Fighting Anxiety with Scrambled Eggs
This is your brain on panic
Almost every morning, I wake up in a panic. Heart pounding, pulse racing, gasping for breath, and aching at the jaw from relentless clenching. Not every single day, but most—enough of them that I have a panic disorder diagnosis alongside generalized anxiety disorder. Breakfast helps, when I let it. It’s in the ritual. Probably in the science, too, but even reading about that can make me panic. I’ve got a book on my desk called Eat Yourself Calm, which I’d love to imagine calling for readers to toast enough bread to form a thickish bunker, grab a butter trowel, and eat their way to safety, but I’m almost positive it does not, so I’ll leave it unread for now.
Then there’s my last healthcare provider, who told me before she moved away that due to a genetic mutation I have—one that is believed by some to be tied to a predilection toward anxiety—I should eat the hell out of breakfast: omelets, jerky, and goat milk. The science was perhaps a bit shaky (at least according to my insurance company, which indicated by their non-payment that they thought that particular genetic testing was a bunch of hooey), but a medical mandate to snap into a pre-noon Slim Jim? Who am I to say no to that?
But wanting and doing are often different things. If you’ve never had a panic attack, consider yourself among the blessed. They’re like an autoimmune disease of the soul, forcing your brain to attack your body, wrenching the functions you take for granted—respiration, circulation, digestion—and intensifying them to the degree that ripping your skin off and running away seems like the most practical and attractive option. It’s bad enough when one strikes while you’re conscious and can talk yourself back from the edge. No, you’re not dying; your body is just being a jackass. Breathe. Breeeaaaaaathe.
But if it happens when you’re sleeping—innocent, defenseless, cocooned in your comfiest blankie—the shock awake can rattle you for hours after. It’s damned hard to brush your teeth, wash your face, or find your socks when your flesh is screaming and your pulse is twitching like a jackrabbit, let alone make breakfast. That’s when you should make breakfast.
Coffee, sure, if you really want to lean into the skid, but maybe think tea. Maybe something loose and floral or herbal that you can get all weird sniffing and packing into a ball or bag. The scents of lavender and chamomile were found to significantly quell the anxiety levels in ICU patients in a 2013 study, so take a great big whiff. Sweet oranges, too—not the juice, which may irritate your already upset digestive system, but the peel. Those oils were found in a study conducted that same year to lower the pulse rate of nervous kids awaiting dental appointments. (I suspected as much when I found myself clawing through three or four or five clementines in a sitting during my low winter months, but now that there’s scientific proof, maybe I can get that insurance company to underwrite them. Dare to dream.)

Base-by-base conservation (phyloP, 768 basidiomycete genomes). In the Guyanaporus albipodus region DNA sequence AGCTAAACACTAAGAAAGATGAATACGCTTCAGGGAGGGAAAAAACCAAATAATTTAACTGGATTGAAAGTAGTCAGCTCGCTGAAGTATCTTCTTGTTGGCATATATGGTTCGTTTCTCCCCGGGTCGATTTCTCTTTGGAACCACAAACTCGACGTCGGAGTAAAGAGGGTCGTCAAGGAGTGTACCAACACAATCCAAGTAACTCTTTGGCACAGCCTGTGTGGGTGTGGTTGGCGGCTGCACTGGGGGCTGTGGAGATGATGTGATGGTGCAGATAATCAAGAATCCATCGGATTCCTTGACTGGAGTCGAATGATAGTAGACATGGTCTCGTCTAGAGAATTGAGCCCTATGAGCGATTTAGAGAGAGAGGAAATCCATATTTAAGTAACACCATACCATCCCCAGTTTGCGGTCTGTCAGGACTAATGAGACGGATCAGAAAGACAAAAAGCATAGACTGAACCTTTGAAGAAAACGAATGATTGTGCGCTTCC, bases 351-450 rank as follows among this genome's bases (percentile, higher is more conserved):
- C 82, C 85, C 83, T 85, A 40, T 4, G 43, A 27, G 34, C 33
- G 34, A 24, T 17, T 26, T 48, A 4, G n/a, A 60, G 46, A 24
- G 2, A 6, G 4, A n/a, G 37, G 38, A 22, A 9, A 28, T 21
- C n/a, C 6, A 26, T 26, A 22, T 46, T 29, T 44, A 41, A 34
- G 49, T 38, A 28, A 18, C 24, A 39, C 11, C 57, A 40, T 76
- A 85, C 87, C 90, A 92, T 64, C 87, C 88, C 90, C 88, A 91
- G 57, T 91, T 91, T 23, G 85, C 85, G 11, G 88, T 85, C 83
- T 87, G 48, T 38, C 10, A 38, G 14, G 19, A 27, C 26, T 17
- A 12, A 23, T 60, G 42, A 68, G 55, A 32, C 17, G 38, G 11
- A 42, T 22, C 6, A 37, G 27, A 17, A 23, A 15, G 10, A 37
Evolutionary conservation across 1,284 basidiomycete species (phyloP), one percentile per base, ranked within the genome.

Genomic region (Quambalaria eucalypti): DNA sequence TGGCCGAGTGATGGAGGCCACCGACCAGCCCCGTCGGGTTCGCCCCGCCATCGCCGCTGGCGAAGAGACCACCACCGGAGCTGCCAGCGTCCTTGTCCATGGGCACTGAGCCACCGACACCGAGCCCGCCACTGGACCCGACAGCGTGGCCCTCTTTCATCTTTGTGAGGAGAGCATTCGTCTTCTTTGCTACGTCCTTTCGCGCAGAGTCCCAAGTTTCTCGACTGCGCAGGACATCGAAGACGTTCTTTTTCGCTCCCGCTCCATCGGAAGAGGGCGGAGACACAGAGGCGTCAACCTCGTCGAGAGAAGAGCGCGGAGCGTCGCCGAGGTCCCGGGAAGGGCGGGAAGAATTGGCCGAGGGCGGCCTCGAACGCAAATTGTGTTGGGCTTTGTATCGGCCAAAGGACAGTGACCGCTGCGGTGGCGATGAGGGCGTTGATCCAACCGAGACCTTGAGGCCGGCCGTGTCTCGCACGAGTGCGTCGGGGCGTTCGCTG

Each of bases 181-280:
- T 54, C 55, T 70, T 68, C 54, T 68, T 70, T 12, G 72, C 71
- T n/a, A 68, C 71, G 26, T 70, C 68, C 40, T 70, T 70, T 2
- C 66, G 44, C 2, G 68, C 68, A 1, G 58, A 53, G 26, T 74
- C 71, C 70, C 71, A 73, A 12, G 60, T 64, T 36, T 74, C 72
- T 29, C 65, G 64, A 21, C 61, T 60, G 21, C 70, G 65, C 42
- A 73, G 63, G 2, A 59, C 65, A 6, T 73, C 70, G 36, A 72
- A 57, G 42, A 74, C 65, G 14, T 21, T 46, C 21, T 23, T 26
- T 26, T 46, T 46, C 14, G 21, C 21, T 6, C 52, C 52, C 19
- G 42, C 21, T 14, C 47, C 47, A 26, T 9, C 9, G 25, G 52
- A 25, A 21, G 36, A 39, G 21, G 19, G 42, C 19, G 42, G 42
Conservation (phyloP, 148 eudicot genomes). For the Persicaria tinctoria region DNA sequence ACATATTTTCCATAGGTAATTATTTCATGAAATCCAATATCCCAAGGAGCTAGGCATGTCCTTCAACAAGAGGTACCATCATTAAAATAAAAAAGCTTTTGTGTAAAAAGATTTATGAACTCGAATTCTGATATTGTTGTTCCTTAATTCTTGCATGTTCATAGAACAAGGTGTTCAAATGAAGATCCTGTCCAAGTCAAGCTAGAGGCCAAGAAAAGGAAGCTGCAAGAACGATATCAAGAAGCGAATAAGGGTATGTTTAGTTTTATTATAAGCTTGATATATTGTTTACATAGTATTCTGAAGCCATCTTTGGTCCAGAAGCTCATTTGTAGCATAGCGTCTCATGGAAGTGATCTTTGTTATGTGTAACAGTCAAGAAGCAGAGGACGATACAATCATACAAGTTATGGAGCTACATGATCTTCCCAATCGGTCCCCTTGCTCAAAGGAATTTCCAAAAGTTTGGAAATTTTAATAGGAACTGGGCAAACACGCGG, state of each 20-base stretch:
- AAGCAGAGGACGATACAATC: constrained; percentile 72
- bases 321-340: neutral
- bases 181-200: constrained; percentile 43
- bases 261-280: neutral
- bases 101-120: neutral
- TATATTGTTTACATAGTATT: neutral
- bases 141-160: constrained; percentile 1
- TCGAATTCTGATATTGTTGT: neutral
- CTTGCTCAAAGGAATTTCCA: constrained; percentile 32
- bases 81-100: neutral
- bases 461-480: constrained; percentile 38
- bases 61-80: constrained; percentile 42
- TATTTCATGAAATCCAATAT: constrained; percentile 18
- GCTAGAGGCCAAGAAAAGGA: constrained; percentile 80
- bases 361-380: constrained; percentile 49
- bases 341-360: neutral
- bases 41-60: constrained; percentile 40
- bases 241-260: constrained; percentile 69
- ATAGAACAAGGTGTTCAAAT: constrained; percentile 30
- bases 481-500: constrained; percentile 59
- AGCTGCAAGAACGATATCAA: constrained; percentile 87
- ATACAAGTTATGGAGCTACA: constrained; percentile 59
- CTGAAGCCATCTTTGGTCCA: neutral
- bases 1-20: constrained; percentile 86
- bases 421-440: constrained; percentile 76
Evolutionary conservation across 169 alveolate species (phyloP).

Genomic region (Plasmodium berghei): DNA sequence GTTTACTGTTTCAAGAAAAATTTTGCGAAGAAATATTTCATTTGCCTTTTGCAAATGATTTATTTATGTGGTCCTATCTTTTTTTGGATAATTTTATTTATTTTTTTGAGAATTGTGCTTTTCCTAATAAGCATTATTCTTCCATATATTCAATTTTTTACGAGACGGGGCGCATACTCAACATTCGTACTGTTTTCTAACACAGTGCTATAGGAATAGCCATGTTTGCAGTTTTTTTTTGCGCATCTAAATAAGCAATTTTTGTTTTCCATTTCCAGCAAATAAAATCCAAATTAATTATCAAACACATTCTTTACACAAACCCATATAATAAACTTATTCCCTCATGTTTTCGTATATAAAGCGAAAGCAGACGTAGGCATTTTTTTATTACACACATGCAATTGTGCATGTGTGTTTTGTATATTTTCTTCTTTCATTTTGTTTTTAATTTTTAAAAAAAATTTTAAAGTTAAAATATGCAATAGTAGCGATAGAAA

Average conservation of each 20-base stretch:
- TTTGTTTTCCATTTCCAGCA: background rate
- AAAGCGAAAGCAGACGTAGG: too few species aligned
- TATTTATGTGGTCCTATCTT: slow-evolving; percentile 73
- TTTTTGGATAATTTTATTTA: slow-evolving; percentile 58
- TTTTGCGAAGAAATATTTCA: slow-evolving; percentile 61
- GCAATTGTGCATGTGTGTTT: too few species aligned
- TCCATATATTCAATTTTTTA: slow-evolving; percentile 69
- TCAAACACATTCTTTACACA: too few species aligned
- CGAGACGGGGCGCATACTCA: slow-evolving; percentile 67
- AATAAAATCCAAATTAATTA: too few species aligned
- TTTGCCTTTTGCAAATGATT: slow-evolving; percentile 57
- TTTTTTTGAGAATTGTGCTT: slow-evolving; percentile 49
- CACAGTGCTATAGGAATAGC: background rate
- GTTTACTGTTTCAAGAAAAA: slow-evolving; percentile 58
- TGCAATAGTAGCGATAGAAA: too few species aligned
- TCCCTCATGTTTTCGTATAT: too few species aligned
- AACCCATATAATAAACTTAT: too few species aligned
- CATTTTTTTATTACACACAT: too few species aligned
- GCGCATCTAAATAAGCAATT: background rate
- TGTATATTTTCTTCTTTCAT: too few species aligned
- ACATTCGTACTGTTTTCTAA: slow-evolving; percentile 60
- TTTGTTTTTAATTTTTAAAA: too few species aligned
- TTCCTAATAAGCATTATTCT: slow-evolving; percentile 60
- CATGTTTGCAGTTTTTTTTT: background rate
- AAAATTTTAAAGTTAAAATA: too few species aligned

But most crackpot of all my breakfast therapeutic methods: eggs—slow-scrambled, specifically. It takes a little pre-planning; I have to have eggs, butter, and a clean pan on hand, but this is my medicine, so I take it as seriously as a heart palpitation. Heat the skillet to low with a pat of butter, and while it’s melting, I whir two eggs in the food processor. When they’re whipped to a frenzy, I pour them into the pan and stir slow, slow, slow and I breathe with the rotations and figure eight, dozens, hundreds if need be. If it’s getting too hot, I pull the pan back from the heat and keep stirring. Herbs are nice, but not necessary. Crunchy salt is a must. I know the eggs are close when they’re as thick and silken as if I’d shredded an equal amount of cheese into them (which on weekends might be the case), but more importantly, when I have calmed. I cannot always manage to do this for myself when I’m in the grip of panic, but when I can, it invariably works well.
I take the eggs off the flame, warm a corn tortilla or two over it, then spoon the eggs over top and fold. I eat greedily, but gratefully. It may not seem like much, but I have fed myself. I broke through the panic. I am not broken.
Kat Kinsman's book Hi, Anxiety: Life With a Bad Case of Nerves is out today from Dey Street Books.